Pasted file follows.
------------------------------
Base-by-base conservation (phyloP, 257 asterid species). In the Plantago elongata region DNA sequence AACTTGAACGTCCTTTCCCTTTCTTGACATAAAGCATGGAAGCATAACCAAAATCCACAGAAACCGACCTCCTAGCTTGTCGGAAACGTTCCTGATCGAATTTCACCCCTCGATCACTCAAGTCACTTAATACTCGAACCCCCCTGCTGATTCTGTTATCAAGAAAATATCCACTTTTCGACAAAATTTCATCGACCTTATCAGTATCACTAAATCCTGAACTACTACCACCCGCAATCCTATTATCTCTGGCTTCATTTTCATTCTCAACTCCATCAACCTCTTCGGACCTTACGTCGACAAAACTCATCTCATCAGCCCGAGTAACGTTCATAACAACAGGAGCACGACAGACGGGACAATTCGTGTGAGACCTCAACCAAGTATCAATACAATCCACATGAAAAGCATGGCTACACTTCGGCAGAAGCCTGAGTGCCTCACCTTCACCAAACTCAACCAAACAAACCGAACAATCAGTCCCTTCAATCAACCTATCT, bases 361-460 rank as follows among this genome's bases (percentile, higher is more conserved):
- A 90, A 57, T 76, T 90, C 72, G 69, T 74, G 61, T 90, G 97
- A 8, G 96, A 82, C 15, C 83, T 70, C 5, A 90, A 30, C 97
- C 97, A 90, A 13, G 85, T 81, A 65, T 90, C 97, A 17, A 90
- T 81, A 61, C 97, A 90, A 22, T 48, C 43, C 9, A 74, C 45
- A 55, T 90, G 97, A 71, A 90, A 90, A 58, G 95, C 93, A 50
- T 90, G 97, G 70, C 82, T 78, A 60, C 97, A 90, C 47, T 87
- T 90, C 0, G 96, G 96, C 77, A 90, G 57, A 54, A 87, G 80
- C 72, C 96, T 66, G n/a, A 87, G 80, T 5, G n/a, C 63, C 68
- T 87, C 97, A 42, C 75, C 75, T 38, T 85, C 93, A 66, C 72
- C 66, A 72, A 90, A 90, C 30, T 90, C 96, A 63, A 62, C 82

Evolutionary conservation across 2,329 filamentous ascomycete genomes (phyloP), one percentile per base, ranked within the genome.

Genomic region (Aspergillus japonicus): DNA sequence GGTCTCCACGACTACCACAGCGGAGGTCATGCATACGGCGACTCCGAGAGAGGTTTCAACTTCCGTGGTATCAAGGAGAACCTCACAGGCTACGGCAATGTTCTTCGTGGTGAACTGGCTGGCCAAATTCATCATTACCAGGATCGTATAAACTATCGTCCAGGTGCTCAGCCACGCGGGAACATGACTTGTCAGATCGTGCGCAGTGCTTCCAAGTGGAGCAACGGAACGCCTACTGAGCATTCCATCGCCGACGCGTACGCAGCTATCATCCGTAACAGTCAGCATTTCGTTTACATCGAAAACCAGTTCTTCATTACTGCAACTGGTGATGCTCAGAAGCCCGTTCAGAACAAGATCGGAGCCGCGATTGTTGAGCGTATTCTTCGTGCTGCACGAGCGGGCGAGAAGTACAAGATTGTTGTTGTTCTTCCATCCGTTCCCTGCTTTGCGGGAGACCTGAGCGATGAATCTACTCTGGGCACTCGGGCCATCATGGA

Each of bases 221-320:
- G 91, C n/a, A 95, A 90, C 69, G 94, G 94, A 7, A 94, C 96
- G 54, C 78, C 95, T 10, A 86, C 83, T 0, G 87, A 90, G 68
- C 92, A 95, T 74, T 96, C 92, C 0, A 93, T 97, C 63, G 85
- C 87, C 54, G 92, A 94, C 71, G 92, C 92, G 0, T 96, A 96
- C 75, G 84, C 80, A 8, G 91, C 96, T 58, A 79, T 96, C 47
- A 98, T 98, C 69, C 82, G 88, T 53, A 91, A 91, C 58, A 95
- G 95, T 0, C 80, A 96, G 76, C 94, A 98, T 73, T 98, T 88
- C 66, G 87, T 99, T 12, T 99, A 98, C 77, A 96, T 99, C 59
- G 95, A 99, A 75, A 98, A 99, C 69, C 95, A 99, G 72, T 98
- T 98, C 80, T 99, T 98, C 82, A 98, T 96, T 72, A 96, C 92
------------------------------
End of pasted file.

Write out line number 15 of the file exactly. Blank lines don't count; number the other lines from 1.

- G 91, C n/a, A 95, A 90, C 69, G 94, G 94, A 7, A 94, C 96